The referendum result has dominated the news this week, with a majority of the UK electorate voting to leave the European Union. We issued a briefing last Friday morning, summarising the impact which that decision will have on UK financial institutions. All our Brexit briefings, including ‘What will it mean to leave the EU?’ are available on our website.
Last Friday the Financial Conduct Authority issued a statement on Brexit, which said:
“Much financial regulation currently applicable in the UK derives from EU legislation. This regulation will remain applicable until any changes are made, which will be a matter for Government and Parliament. Firms must continue to abide by their obligations under UK law, including those derived from EU law and continue with implementation plans for legislation that is still to come into effect.”
The short term legal effect which the FCA statement highlights can be summarised as follows:
|Current EU laws||No immediate impact – UK law giving effect to EU Directives such as the Consumer Credit Directive, the Mortgage Credit Directive and Payment Accounts Directive continues to apply. EU Regulations such as the Regulation on Interchange Fees for Card-Based Payment Transactions and the Market Abuse Regulation (applicable from 3 July 2016) continue to apply.|
|Powers of EU authorities||Immediate impact unlikely – powers of European Supervisory Authorities (such as the EBA) to take action against FCA or PRA for non-compliance with EU law continue. The extent to which ESAs would be willing to take action is less clear.|
|Passporting||No immediate impact – rights of UK authorised firms to provide cross-border services into, operate branches in, or market products in other EEA Member States, and the same rights for EEA Member State firms passporting into the UK continue.|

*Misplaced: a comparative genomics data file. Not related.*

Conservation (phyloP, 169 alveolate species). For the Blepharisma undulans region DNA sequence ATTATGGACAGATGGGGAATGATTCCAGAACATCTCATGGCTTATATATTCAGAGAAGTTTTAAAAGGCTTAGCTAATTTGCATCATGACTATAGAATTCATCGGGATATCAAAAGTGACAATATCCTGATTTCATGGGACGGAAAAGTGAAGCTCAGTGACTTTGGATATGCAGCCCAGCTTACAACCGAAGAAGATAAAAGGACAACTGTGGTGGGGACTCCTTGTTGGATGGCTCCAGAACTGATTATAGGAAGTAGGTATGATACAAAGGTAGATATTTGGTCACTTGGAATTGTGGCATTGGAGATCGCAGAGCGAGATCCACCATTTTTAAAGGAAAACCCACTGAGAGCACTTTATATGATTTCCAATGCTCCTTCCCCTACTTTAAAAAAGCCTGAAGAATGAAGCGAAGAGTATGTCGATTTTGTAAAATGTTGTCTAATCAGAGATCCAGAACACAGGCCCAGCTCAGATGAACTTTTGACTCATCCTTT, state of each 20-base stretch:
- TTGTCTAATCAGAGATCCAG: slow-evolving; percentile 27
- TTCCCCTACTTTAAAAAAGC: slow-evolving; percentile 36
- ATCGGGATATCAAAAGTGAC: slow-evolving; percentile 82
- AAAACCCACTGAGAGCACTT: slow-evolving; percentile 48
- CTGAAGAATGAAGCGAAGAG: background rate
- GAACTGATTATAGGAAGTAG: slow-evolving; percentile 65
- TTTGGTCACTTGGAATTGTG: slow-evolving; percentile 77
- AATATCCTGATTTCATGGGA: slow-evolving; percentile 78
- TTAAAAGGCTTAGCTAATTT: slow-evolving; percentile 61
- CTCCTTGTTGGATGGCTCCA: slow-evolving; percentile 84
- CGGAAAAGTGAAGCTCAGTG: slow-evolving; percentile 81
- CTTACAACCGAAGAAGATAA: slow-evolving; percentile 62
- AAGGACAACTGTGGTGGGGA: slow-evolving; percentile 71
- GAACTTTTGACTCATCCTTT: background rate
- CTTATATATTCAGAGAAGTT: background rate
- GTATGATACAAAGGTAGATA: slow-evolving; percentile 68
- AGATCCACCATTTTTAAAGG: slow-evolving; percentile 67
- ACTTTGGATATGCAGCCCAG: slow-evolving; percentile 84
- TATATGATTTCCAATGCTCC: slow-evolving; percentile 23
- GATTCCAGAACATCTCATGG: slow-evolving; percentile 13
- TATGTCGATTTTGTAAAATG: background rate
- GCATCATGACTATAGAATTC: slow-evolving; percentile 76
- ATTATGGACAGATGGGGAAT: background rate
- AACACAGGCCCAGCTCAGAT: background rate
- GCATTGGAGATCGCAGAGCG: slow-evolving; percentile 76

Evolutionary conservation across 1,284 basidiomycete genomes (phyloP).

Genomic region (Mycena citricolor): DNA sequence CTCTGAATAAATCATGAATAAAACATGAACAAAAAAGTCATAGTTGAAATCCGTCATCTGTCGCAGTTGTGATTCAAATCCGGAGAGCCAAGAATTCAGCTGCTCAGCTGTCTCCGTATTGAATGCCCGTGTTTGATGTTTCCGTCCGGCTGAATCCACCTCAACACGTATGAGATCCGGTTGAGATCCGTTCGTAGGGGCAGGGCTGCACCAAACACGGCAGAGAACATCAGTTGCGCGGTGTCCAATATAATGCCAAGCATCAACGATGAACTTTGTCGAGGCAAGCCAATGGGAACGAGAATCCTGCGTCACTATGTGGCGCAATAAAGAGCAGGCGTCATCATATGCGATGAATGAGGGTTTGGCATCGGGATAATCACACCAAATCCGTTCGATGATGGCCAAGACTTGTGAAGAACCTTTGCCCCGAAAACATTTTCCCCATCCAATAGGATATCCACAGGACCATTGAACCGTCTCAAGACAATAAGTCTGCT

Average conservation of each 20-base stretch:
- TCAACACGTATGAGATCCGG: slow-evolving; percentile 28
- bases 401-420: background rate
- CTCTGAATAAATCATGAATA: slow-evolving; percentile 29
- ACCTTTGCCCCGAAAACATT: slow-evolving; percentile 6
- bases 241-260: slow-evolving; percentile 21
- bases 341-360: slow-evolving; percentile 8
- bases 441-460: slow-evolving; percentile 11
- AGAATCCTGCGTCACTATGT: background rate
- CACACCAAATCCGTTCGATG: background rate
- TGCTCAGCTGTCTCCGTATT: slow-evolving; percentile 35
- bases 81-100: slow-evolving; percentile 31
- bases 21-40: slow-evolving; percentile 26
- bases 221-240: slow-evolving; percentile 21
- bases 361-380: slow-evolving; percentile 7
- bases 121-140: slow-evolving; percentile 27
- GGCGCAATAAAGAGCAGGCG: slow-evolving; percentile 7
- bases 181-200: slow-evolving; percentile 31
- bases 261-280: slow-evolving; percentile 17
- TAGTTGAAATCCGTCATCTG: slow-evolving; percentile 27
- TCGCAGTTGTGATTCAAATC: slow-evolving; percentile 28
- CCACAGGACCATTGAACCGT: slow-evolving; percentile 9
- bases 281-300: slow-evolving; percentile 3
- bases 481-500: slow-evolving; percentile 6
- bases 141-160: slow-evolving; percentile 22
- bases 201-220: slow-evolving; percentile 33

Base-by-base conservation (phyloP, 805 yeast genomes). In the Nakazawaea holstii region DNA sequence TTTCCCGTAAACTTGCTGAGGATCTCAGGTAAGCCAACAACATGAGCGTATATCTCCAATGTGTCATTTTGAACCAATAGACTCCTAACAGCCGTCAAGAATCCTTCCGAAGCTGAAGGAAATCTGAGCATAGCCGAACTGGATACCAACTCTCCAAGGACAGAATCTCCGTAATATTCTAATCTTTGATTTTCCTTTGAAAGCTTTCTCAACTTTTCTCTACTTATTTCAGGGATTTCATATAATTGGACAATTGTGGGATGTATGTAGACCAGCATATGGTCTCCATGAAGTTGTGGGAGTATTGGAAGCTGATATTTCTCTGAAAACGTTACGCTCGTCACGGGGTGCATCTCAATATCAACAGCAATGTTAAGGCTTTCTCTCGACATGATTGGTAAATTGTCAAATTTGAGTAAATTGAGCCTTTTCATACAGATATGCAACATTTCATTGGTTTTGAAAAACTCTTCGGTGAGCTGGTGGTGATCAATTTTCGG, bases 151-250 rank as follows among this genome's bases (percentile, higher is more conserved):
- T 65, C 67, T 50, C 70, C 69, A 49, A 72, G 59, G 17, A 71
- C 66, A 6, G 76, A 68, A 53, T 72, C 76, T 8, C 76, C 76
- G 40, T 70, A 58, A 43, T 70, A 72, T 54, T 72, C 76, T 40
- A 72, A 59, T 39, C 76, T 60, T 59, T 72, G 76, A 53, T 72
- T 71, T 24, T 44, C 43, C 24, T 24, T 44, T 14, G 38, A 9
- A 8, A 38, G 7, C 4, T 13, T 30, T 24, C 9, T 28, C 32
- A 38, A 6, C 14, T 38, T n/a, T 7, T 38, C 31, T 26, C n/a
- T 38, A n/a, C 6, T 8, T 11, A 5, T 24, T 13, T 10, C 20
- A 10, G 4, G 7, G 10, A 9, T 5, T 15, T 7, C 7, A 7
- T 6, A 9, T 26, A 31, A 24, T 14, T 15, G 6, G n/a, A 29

|Forthcoming EU laws||Immediate impact unlikely – The UK is obliged to implement EU Directives and enforce EU Regulations – the extent of the UK’s influence until Brexit on negotiating the content of such laws is less clear.|
The Information Commissioner announced last Friday that “The Data Protection Act remains the law of the land irrespective of the referendum result. If the UK is not part of the EU, then upcoming EU reforms to data protection law would not directly apply to the UK. But if the UK wants to trade with the Single Market on equal terms we would have to prove 'adequacy' – in other words UK data protection standards would have to be equivalent to the EU's General Data Protection Regulation framework starting in 2018.”
The Financial Services Compensation Scheme (FSCS) has also announced that the FSCS scope and coverage remains unchanged following the referendum result.
The House of Commons has published a briefing paper on 'Brexit: what happens next?' This paper considers questions about UK withdrawal from the EU and what is likely to happen in the coming weeks and months.
In other news this week, the new complaint handling rules took effect yesterday.